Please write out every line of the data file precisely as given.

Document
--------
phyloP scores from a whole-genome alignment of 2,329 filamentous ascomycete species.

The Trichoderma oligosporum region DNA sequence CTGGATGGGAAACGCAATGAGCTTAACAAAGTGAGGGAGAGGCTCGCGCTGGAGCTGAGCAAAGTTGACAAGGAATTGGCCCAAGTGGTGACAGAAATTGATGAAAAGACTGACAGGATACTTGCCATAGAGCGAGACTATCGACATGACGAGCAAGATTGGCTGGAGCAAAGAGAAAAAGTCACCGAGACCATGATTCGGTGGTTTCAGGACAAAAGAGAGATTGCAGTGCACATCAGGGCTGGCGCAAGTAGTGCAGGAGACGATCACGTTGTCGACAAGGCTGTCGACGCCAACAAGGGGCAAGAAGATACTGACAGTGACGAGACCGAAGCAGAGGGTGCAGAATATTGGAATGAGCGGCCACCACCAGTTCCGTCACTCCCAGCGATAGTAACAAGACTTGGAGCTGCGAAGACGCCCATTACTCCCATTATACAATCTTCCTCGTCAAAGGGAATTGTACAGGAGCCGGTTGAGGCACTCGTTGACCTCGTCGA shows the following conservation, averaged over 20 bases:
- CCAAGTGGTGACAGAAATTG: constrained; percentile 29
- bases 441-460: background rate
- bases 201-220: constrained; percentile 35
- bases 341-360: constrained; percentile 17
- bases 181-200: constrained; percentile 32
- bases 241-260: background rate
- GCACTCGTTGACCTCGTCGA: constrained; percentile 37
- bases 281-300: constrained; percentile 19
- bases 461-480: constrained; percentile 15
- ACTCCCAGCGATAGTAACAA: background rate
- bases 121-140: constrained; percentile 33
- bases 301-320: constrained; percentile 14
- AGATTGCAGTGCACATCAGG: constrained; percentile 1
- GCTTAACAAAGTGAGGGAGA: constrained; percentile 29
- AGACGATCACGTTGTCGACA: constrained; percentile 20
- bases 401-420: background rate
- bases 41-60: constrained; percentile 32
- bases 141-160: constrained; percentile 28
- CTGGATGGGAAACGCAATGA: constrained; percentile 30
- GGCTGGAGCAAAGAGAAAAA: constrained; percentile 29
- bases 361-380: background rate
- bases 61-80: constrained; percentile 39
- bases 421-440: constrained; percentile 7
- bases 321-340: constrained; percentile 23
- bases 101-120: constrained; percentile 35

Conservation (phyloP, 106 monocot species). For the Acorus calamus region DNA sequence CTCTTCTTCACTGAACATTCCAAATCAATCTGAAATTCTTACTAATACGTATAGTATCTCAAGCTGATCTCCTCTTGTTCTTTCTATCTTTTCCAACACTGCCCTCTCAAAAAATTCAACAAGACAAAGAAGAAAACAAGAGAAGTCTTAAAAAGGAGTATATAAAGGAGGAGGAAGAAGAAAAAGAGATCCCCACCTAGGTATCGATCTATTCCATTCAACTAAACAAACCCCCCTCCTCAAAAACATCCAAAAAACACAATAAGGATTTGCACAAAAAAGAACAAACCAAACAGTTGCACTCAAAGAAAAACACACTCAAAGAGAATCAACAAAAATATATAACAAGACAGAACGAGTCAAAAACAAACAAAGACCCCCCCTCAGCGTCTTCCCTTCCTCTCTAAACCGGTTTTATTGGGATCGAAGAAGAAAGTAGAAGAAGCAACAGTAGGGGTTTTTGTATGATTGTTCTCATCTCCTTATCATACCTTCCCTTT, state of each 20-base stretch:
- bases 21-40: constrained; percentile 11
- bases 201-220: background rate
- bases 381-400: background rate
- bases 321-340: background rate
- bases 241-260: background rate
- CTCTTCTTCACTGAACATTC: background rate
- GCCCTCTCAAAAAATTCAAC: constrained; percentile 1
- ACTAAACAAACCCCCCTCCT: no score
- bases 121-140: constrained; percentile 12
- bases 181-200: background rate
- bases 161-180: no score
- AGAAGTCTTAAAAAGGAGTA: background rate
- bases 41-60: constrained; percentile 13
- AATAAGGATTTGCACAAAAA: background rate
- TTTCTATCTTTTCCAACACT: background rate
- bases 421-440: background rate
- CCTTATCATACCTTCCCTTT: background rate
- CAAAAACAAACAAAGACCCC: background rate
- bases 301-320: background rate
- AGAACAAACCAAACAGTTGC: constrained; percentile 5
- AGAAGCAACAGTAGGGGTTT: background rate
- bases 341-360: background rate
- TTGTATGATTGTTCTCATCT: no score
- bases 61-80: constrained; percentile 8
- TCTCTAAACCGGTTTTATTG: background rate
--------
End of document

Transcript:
phyloP scores from a whole-genome alignment of 2,329 filamentous ascomycete species.

The Trichoderma oligosporum region DNA sequence CTGGATGGGAAACGCAATGAGCTTAACAAAGTGAGGGAGAGGCTCGCGCTGGAGCTGAGCAAAGTTGACAAGGAATTGGCCCAAGTGGTGACAGAAATTGATGAAAAGACTGACAGGATACTTGCCATAGAGCGAGACTATCGACATGACGAGCAAGATTGGCTGGAGCAAAGAGAAAAAGTCACCGAGACCATGATTCGGTGGTTTCAGGACAAAAGAGAGATTGCAGTGCACATCAGGGCTGGCGCAAGTAGTGCAGGAGACGATCACGTTGTCGACAAGGCTGTCGACGCCAACAAGGGGCAAGAAGATACTGACAGTGACGAGACCGAAGCAGAGGGTGCAGAATATTGGAATGAGCGGCCACCACCAGTTCCGTCACTCCCAGCGATAGTAACAAGACTTGGAGCTGCGAAGACGCCCATTACTCCCATTATACAATCTTCCTCGTCAAAGGGAATTGTACAGGAGCCGGTTGAGGCACTCGTTGACCTCGTCGA shows the following conservation, averaged over 20 bases:
- CCAAGTGGTGACAGAAATTG: constrained; percentile 29
- bases 441-460: background rate
- bases 201-220: constrained; percentile 35
- bases 341-360: constrained; percentile 17
- bases 181-200: constrained; percentile 32
- bases 241-260: background rate
- GCACTCGTTGACCTCGTCGA: constrained; percentile 37
- bases 281-300: constrained; percentile 19
- bases 461-480: constrained; percentile 15
- ACTCCCAGCGATAGTAACAA: background rate
- bases 121-140: constrained; percentile 33
- bases 301-320: constrained; percentile 14
- AGATTGCAGTGCACATCAGG: constrained; percentile 1
- GCTTAACAAAGTGAGGGAGA: constrained; percentile 29
- AGACGATCACGTTGTCGACA: constrained; percentile 20
- bases 401-420: background rate
- bases 41-60: constrained; percentile 32
- bases 141-160: constrained; percentile 28
- CTGGATGGGAAACGCAATGA: constrained; percentile 30
- GGCTGGAGCAAAGAGAAAAA: constrained; percentile 29
- bases 361-380: background rate
- bases 61-80: constrained; percentile 39
- bases 421-440: constrained; percentile 7
- bases 321-340: constrained; percentile 23
- bases 101-120: constrained; percentile 35

Conservation (phyloP, 106 monocot species). For the Acorus calamus region DNA sequence CTCTTCTTCACTGAACATTCCAAATCAATCTGAAATTCTTACTAATACGTATAGTATCTCAAGCTGATCTCCTCTTGTTCTTTCTATCTTTTCCAACACTGCCCTCTCAAAAAATTCAACAAGACAAAGAAGAAAACAAGAGAAGTCTTAAAAAGGAGTATATAAAGGAGGAGGAAGAAGAAAAAGAGATCCCCACCTAGGTATCGATCTATTCCATTCAACTAAACAAACCCCCCTCCTCAAAAACATCCAAAAAACACAATAAGGATTTGCACAAAAAAGAACAAACCAAACAGTTGCACTCAAAGAAAAACACACTCAAAGAGAATCAACAAAAATATATAACAAGACAGAACGAGTCAAAAACAAACAAAGACCCCCCCTCAGCGTCTTCCCTTCCTCTCTAAACCGGTTTTATTGGGATCGAAGAAGAAAGTAGAAGAAGCAACAGTAGGGGTTTTTGTATGATTGTTCTCATCTCCTTATCATACCTTCCCTTT, state of each 20-base stretch:
- bases 21-40: constrained; percentile 11
- bases 201-220: background rate
- bases 381-400: background rate
- bases 321-340: background rate
- bases 241-260: background rate
- CTCTTCTTCACTGAACATTC: background rate
- GCCCTCTCAAAAAATTCAAC: constrained; percentile 1
- ACTAAACAAACCCCCCTCCT: no score
- bases 121-140: constrained; percentile 12
- bases 181-200: background rate
- bases 161-180: no score
- AGAAGTCTTAAAAAGGAGTA: background rate
- bases 41-60: constrained; percentile 13
- AATAAGGATTTGCACAAAAA: background rate
- TTTCTATCTTTTCCAACACT: background rate
- bases 421-440: background rate
- CCTTATCATACCTTCCCTTT: background rate
- CAAAAACAAACAAAGACCCC: background rate
- bases 301-320: background rate
- AGAACAAACCAAACAGTTGC: constrained; percentile 5
- AGAAGCAACAGTAGGGGTTT: background rate
- bases 341-360: background rate
- TTGTATGATTGTTCTCATCT: no score
- bases 61-80: constrained; percentile 8
- TCTCTAAACCGGTTTTATTG: background rate